Twenty-six healthy South Indian volunteers (20 males and 6 females, mean age ± SD = 23.1 ± 8.4 years) who participated in the previous genotyping study were included in the present study. They were not suffering from any chronic illnesses and were not on any medications including herbal remedies or food supplements. Subjects were nonsmokers and nonalcoholics. The study protocol was explained to all subjects in detail and written informed consent obtained. The institutional ethics committee approval was also obtained.

Each subject was genotyped for the CYP2D6*2, *3, *4, *5, *10, *14 and *17 mutations of the gene. PCR for amplifying the desired genomic sequences and PCR-RFLP for mutation detection were carried out based on the methods discussed earlier.[7],[8],[9],[10],[11] The subjects were divided into three genotype groups viz: Group I: having two wild type (normal activity) alleles - CYP2D6*1/*1 or CYP2D6*1/*2 (n=11), Group II: having one wild type and one reduced function mutant allele - CYP2D6*1/*10 or CYP2D6*2/*10 (n=8) and Group III: having one loss of function allele, along with either a wild type or a reduced activity allele - CYP2D6*1/*4 , *2/*4 or CYP2D6*5/*10 (n=7).

The CYP2D6 phenotyping of the volunteers was done after oral administration of 5 ml of Lactuss LA (FDC limited, Aurangabad, India) syrup containing 30 mg of dextromethorphan, after emptying the bladder completely, as described previously.[4] The samples were collected for a period of 8 hours, (overnight). Total urine output was recorded. An aliquot of 5 ml of urine was stored at -25°C until analysis by high performance liquid chromatography (HPLC).

The urinary levels of dextromethorphan and its metabolite dextrorphan were estimated by the HPLC method as described previously,[12] with slight modification. In the procedure, the urine samples were thawed to room temperature, 0.5 ml was taken in a clean screw-capped glass tube, 150 ml of 10M HCl was added and vortexed for 5 seconds, centrifuged at 2000 rpm for 5 min. This was then incubated at 100°C for 90 min, cooled and 250 ml of saturated sodium carbonate solution was added four times, briefly vortexing after each addition. Six ml of extraction mixture (20:9:1 of diethylether: chloroform: propan-2-ol) was added and closed airtight. These were shaken for 15 min in an orbital shaker and centrifuged at 400 rpm for 20 min. The organic layer was transferred to a clean screw-capped glass tube containing 400 ml of 0.2N HCl. The tubes were kept in a shaker for 15 min and centrifuged at 4000 rpm for 20 min. Three hundred microlitres of the acid layer was separated out into 0.5 ml microfuge tubes and centrifuged at 10,000 rpm for 10 min. Tubes were kept open in a protected container till injection into the HPLC. Two hundred microlitres was injected into the HPLC system (Shimadzu LC-10AS pump, Thermo Hypersil-Keystone CPS Hypersil column, Shimadzu RF-530 fluorescence detector with excitation and emission wavelengths of 280 and 310 nm respectively). The inter-day and intra-day coefficients of variation for the method were less than 10% and 5% respectively.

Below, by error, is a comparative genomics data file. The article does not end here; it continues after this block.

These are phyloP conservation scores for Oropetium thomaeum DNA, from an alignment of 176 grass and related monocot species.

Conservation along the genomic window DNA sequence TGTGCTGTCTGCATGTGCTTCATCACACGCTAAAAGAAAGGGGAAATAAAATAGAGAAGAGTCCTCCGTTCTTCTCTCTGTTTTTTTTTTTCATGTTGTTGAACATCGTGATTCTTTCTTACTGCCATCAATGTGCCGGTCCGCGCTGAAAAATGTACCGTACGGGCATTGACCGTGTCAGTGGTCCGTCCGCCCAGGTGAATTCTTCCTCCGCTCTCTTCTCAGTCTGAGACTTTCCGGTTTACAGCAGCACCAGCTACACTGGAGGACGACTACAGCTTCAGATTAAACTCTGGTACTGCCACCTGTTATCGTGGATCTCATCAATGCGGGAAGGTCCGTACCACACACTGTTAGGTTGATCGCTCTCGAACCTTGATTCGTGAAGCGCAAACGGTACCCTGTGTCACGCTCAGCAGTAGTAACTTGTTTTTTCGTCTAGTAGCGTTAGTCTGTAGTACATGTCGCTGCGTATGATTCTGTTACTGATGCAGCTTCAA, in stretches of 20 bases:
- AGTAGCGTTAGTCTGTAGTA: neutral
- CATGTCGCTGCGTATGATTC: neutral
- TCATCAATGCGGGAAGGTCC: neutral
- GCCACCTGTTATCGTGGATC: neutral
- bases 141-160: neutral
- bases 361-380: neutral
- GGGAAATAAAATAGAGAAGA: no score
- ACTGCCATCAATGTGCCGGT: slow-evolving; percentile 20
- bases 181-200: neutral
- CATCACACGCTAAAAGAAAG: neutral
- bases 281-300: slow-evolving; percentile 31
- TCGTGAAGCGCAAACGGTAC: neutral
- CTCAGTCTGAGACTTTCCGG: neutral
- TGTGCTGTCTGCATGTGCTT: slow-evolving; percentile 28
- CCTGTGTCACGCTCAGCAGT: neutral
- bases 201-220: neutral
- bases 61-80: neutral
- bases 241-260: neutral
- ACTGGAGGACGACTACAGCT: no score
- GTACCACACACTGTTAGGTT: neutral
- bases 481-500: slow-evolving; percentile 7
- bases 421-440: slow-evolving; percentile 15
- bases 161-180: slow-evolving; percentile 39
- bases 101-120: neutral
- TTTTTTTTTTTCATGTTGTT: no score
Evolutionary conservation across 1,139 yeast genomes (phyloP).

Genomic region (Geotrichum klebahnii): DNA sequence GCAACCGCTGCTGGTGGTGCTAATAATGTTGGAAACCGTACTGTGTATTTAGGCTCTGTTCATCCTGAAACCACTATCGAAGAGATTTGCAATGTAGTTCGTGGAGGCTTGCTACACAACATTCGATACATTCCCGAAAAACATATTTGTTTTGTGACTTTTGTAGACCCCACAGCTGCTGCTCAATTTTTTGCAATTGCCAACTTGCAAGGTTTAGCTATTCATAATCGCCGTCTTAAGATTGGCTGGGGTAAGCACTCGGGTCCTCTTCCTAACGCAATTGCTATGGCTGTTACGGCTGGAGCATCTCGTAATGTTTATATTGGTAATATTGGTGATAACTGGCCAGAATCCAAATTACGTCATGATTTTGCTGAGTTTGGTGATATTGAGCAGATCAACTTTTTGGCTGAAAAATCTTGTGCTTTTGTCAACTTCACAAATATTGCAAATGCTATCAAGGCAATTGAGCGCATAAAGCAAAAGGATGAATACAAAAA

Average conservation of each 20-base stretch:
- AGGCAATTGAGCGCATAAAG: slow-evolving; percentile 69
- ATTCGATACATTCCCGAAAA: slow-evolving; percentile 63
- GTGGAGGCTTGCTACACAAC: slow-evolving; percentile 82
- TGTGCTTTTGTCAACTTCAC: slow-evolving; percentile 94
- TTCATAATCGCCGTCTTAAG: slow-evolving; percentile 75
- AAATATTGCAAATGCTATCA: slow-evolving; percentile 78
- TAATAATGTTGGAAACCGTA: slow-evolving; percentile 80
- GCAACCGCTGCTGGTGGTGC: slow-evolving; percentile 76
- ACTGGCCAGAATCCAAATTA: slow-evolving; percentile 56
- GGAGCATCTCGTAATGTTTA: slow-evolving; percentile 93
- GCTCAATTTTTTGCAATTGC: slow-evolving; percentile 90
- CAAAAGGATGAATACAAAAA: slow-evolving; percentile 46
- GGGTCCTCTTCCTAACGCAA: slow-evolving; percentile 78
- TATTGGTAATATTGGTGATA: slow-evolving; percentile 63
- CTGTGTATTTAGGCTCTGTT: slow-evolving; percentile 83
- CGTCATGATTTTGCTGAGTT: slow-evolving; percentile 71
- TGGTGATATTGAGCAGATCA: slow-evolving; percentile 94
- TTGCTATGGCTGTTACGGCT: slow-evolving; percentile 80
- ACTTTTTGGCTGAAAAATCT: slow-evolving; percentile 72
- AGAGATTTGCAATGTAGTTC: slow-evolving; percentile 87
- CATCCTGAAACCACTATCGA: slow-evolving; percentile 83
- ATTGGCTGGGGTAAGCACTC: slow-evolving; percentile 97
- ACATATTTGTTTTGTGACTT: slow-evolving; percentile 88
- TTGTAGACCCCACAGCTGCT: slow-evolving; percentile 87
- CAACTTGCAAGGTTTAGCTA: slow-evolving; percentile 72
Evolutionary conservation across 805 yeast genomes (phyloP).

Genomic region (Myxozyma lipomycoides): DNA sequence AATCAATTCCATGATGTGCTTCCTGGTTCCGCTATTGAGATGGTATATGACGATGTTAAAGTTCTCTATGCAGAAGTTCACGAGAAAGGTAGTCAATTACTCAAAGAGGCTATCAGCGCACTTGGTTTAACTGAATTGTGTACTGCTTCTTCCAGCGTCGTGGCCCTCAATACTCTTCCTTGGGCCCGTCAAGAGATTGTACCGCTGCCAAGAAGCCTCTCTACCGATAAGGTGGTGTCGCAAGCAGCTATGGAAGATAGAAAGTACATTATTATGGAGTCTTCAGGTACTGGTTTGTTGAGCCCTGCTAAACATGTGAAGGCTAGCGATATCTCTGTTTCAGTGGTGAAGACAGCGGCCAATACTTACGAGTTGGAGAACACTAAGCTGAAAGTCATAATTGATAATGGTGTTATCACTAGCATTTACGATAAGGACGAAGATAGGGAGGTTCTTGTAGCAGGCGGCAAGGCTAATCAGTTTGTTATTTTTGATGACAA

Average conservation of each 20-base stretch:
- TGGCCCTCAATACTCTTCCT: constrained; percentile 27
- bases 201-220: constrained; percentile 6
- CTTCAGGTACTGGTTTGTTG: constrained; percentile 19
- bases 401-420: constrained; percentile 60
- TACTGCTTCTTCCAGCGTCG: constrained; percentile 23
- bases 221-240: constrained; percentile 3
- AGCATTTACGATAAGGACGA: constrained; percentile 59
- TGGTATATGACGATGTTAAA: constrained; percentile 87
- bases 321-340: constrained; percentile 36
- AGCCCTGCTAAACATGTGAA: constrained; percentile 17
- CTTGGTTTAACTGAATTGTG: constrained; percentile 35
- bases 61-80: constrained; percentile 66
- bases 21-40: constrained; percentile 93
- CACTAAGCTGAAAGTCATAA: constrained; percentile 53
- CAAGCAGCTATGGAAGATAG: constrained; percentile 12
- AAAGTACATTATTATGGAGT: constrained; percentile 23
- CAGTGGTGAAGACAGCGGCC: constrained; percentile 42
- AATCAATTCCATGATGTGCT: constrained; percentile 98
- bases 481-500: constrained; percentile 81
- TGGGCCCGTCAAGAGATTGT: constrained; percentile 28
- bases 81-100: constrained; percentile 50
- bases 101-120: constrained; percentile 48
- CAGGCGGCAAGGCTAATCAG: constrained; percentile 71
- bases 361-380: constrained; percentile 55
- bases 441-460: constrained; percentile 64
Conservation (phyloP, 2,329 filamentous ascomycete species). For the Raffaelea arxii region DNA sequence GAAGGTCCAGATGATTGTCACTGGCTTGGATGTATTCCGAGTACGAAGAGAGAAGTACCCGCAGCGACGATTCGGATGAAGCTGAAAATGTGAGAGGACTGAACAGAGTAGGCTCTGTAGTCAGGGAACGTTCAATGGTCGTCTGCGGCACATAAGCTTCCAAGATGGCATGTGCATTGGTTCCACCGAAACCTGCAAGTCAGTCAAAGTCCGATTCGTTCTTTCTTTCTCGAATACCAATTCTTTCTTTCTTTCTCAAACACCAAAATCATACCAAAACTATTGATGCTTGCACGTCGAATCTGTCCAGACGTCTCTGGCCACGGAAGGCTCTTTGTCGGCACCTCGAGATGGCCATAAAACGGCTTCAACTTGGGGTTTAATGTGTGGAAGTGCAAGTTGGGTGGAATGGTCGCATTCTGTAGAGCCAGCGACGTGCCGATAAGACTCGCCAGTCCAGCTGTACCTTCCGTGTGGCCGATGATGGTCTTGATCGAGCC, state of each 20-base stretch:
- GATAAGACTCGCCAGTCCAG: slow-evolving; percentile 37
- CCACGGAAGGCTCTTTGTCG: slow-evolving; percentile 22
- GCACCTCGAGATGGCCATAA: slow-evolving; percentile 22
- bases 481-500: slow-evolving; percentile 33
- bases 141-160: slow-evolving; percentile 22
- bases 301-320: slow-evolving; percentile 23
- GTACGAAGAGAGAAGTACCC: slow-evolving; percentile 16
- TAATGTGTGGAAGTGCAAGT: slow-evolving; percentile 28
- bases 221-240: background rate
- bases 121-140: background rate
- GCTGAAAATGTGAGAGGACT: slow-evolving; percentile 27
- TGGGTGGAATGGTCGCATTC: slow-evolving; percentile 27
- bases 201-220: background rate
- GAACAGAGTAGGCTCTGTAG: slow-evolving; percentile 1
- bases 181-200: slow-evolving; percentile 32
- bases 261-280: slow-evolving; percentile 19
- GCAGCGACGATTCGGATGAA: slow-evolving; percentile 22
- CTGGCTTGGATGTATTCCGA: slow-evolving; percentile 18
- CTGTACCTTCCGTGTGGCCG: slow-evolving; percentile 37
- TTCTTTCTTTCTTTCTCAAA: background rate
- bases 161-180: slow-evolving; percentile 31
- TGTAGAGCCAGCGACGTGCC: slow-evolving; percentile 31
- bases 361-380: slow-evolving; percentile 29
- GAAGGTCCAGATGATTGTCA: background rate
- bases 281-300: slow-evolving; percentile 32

For calculation of the metabolic ratio (MR), the following formula was used:

Concentration of dextromethorphan in 0-8h urine ¸

Concentration of O-demethylated metabolite (dextrorphan) in 0-8 h urine

Statistical analyses were done using GraphPad InStat software version 3.06 and data were expressed as mean±SD. Mann-Whitney test was used to test significant difference between groups. P value < 0.05 was considered as statistically significant.


 :: Results Top


Both dextromethorphan and its metabolite dextrorphan were detectable in urine samples of all volunteers. None of the subjects reported adverse events due to the probe drug. The mean MR of Group I and Group II was not significantly different. The MR was significantly higher in Group III subjects when compared to Groups I or II [Table - 1].

Comparison of the MR in various allelic combinations viz. * 1/*1, *1/*2, *1/*4, *2/*4, *1/*10, *2/*10 and *5/*10 , is given in [Table - 2]. There was no significant difference in the MR of CYP2D6 *1/*1 and *1/*2 . In heterozygous individuals having *10 allele, the MR was not significantly changed when compared to CYP2D6*1/*1 or CYP2D6*1/*2 .

In individuals having *4 or *5 alleles, the MR was higher, but the numbers were small to make any statistical inference [Table - 2]. Individual MR values of subjects in all the three genotype groups are shown in [Figure - 1].


 :: Discussion Top


The genotype and phenotype relation of CYP2D6 drug-metabolizing enzyme has not been studied in Indians. The results of the present study indicate that the metabolic capacity of individuals towards dextromethorphan differs with respect to their CYP2D6 genotypes. The increase in mean MR in Group III indicates a decrease in CYP2D6 enzyme activity, which can be explained by the presence of nonfunctional alleles (i.e, CYP2D6*4 and *5 ). In individuals carrying the CYP2D6*10 allele, the enzyme activity was found to be similar to that reported by studies in other Asian populations like the Japanese.[13] The results of our study with respect to the CYP2D6*10 allele therefore are similar to that reported in other populations[13] and are in agreement with other studies with respect to the *4 and *5 alleles.[14]

In Group III, there is a larger reduction in the metabolism of dextromethorphan compared to that in Group II since the former group carries the *4 allele which is a nonfunctional allele of the CYP2D6 gene. Individuals having *1/*4 allelic combination may have a significant reduction in metabolism of CYP2D6 substrates such as tricyclic antidepressants, SSRIs, beta blockers etc.[1],[15] Drug metabolizer genotype when conveyed in the right manner to individuals, especially carriers of poor metabolizer genotype, would possibly prevent adverse events or therapy failure with CYP2D6 substrates.